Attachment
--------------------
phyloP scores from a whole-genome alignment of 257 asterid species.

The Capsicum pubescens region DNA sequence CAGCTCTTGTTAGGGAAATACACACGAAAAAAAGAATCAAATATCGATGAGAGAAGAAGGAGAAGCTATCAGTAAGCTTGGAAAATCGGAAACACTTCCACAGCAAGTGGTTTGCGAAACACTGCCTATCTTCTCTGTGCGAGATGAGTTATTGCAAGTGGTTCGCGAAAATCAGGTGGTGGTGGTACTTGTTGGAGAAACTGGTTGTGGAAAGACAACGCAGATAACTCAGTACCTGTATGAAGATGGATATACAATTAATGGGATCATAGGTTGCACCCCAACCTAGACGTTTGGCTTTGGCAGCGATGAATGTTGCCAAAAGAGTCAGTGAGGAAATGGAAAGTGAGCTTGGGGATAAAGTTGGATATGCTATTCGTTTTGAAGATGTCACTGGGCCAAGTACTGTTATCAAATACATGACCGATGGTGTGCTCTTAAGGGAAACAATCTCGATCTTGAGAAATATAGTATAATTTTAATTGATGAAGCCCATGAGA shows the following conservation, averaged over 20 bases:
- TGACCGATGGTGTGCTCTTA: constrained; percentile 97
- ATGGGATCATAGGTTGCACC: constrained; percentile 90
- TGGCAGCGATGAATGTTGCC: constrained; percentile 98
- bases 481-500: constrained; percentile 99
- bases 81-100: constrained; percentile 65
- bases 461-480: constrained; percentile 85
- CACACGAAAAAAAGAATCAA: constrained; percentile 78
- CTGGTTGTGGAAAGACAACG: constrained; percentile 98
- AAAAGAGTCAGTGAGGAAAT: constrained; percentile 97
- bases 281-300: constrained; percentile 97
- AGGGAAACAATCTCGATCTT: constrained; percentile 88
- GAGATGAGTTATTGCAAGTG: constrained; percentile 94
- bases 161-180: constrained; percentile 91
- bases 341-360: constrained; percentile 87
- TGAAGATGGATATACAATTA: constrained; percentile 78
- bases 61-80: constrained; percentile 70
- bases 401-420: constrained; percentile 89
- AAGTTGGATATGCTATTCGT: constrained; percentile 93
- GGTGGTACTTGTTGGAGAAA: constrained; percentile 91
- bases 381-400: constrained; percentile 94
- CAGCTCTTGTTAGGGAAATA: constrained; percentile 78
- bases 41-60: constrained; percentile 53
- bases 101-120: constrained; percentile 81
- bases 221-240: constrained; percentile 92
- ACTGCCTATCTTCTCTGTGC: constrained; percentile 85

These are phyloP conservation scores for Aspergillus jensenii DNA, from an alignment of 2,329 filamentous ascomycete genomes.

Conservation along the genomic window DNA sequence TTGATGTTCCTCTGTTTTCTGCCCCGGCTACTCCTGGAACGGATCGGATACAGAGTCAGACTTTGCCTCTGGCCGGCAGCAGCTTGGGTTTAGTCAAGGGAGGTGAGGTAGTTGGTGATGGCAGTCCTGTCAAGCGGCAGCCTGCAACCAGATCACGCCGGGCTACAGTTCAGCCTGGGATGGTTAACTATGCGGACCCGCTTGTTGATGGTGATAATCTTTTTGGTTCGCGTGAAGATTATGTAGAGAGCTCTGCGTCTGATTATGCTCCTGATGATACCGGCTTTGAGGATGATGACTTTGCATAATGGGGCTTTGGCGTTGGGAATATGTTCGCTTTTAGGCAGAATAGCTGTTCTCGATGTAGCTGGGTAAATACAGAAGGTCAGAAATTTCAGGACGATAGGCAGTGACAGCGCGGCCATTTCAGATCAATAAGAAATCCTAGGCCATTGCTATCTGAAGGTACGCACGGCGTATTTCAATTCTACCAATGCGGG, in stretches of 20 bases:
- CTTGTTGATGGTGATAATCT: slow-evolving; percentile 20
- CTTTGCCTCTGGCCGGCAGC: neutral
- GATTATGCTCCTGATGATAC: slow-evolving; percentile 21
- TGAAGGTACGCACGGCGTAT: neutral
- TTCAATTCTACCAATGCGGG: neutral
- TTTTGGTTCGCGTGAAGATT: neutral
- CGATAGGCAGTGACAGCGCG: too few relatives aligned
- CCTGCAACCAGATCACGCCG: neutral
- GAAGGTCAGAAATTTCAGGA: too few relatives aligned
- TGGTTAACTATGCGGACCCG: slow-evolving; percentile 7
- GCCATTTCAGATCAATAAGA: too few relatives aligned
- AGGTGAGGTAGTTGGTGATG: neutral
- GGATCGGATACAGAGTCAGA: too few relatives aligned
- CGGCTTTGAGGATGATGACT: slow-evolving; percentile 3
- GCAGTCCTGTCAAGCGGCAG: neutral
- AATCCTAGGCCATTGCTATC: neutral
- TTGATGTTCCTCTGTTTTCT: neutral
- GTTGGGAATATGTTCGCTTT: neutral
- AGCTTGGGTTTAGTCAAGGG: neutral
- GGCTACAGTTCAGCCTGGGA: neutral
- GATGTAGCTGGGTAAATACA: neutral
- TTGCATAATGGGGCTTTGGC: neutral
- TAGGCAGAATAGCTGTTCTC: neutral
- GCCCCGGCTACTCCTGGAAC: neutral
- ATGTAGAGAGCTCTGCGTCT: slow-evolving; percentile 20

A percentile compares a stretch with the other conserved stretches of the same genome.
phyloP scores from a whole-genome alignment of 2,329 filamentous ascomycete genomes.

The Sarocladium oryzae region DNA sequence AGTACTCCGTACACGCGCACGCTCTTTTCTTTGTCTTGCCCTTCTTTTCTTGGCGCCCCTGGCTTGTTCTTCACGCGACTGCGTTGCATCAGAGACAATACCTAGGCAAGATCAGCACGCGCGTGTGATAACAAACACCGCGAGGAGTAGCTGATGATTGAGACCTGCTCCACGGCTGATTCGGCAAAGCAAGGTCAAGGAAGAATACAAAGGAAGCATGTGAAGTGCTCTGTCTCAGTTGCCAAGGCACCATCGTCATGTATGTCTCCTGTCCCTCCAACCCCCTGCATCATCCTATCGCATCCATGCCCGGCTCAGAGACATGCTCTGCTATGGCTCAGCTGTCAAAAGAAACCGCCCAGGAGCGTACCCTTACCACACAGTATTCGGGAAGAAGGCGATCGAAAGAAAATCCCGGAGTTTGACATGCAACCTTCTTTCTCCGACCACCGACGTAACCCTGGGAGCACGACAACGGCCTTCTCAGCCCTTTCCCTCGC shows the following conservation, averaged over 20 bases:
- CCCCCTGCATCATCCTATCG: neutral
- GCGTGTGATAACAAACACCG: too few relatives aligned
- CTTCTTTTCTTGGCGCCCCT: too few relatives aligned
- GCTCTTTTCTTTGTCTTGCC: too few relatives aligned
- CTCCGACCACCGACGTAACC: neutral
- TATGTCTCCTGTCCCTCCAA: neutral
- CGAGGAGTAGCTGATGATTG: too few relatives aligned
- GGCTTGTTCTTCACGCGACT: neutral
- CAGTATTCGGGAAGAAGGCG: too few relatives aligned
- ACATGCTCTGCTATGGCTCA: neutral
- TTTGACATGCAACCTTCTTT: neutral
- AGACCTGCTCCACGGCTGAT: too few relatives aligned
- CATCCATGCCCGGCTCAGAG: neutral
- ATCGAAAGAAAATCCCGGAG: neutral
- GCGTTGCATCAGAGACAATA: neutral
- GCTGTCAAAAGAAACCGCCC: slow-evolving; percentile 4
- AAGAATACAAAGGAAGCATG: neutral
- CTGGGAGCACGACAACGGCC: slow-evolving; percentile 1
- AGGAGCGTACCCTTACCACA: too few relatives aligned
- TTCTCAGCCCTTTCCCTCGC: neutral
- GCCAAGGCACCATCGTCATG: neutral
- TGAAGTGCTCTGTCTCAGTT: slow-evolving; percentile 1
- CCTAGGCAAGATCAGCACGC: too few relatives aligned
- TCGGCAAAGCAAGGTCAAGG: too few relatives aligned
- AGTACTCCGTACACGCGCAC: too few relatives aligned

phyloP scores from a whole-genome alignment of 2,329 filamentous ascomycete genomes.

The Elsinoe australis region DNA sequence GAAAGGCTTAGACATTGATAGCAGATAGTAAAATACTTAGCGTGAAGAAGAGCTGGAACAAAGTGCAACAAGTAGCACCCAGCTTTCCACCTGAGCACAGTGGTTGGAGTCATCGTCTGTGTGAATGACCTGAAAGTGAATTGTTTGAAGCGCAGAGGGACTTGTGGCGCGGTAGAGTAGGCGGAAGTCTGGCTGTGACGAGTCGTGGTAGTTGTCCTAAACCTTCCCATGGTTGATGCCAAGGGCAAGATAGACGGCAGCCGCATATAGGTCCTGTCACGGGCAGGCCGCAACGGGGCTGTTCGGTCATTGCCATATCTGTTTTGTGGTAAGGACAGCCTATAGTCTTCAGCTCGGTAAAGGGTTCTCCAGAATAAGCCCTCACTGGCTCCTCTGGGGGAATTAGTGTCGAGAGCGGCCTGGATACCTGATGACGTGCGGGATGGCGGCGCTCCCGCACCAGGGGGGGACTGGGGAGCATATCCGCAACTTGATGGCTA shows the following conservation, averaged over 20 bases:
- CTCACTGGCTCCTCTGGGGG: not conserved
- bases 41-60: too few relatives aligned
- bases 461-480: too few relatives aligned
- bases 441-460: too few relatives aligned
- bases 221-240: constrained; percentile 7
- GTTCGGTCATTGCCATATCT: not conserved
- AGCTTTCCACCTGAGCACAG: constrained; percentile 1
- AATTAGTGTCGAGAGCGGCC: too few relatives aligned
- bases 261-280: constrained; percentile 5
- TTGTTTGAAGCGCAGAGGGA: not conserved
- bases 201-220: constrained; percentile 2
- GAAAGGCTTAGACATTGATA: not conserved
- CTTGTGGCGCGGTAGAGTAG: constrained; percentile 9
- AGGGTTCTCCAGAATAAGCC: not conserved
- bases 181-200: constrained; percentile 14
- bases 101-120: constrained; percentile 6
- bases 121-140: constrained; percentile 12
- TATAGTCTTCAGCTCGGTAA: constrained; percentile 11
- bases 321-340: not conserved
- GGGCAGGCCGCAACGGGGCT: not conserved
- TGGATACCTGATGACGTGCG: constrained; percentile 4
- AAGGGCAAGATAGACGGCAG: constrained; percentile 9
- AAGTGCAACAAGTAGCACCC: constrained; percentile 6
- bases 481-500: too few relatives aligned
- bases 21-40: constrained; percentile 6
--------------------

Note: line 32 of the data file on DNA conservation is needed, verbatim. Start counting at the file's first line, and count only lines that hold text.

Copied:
- GATTATGCTCCTGATGATAC: slow-evolving; percentile 21